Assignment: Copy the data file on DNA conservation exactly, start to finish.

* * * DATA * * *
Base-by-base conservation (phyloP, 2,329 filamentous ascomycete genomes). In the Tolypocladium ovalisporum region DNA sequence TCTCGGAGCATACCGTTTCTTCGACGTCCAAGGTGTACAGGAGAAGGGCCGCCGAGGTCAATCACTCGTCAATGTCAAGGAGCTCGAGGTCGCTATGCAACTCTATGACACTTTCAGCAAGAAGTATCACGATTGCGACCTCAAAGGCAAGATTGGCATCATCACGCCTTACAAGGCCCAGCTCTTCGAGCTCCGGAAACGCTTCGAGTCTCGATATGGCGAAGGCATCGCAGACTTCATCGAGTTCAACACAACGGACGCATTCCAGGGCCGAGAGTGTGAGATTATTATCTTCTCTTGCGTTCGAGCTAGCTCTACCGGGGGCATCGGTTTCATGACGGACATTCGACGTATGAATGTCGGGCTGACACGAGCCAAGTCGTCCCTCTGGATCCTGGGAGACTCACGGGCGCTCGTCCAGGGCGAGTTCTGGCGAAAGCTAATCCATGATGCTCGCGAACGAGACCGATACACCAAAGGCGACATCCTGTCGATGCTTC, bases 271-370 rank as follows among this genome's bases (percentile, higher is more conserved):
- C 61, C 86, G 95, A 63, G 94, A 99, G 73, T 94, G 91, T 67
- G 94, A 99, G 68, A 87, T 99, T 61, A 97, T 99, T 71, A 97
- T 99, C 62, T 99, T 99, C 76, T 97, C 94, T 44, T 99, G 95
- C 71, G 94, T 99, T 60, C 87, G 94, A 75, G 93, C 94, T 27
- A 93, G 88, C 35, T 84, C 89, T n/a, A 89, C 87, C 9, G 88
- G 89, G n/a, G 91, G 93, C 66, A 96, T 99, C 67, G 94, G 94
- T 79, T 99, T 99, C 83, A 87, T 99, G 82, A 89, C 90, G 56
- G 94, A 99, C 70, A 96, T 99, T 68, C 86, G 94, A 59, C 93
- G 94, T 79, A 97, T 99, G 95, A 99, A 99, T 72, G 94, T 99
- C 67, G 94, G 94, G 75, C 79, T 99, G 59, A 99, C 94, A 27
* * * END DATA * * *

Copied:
Base-by-base conservation (phyloP, 2,329 filamentous ascomycete genomes). In the Tolypocladium ovalisporum region DNA sequence TCTCGGAGCATACCGTTTCTTCGACGTCCAAGGTGTACAGGAGAAGGGCCGCCGAGGTCAATCACTCGTCAATGTCAAGGAGCTCGAGGTCGCTATGCAACTCTATGACACTTTCAGCAAGAAGTATCACGATTGCGACCTCAAAGGCAAGATTGGCATCATCACGCCTTACAAGGCCCAGCTCTTCGAGCTCCGGAAACGCTTCGAGTCTCGATATGGCGAAGGCATCGCAGACTTCATCGAGTTCAACACAACGGACGCATTCCAGGGCCGAGAGTGTGAGATTATTATCTTCTCTTGCGTTCGAGCTAGCTCTACCGGGGGCATCGGTTTCATGACGGACATTCGACGTATGAATGTCGGGCTGACACGAGCCAAGTCGTCCCTCTGGATCCTGGGAGACTCACGGGCGCTCGTCCAGGGCGAGTTCTGGCGAAAGCTAATCCATGATGCTCGCGAACGAGACCGATACACCAAAGGCGACATCCTGTCGATGCTTC, bases 271-370 rank as follows among this genome's bases (percentile, higher is more conserved):
- C 61, C 86, G 95, A 63, G 94, A 99, G 73, T 94, G 91, T 67
- G 94, A 99, G 68, A 87, T 99, T 61, A 97, T 99, T 71, A 97
- T 99, C 62, T 99, T 99, C 76, T 97, C 94, T 44, T 99, G 95
- C 71, G 94, T 99, T 60, C 87, G 94, A 75, G 93, C 94, T 27
- A 93, G 88, C 35, T 84, C 89, T n/a, A 89, C 87, C 9, G 88
- G 89, G n/a, G 91, G 93, C 66, A 96, T 99, C 67, G 94, G 94
- T 79, T 99, T 99, C 83, A 87, T 99, G 82, A 89, C 90, G 56
- G 94, A 99, C 70, A 96, T 99, T 68, C 86, G 94, A 59, C 93
- G 94, T 79, A 97, T 99, G 95, A 99, A 99, T 72, G 94, T 99
- C 67, G 94, G 94, G 75, C 79, T 99, G 59, A 99, C 94, A 27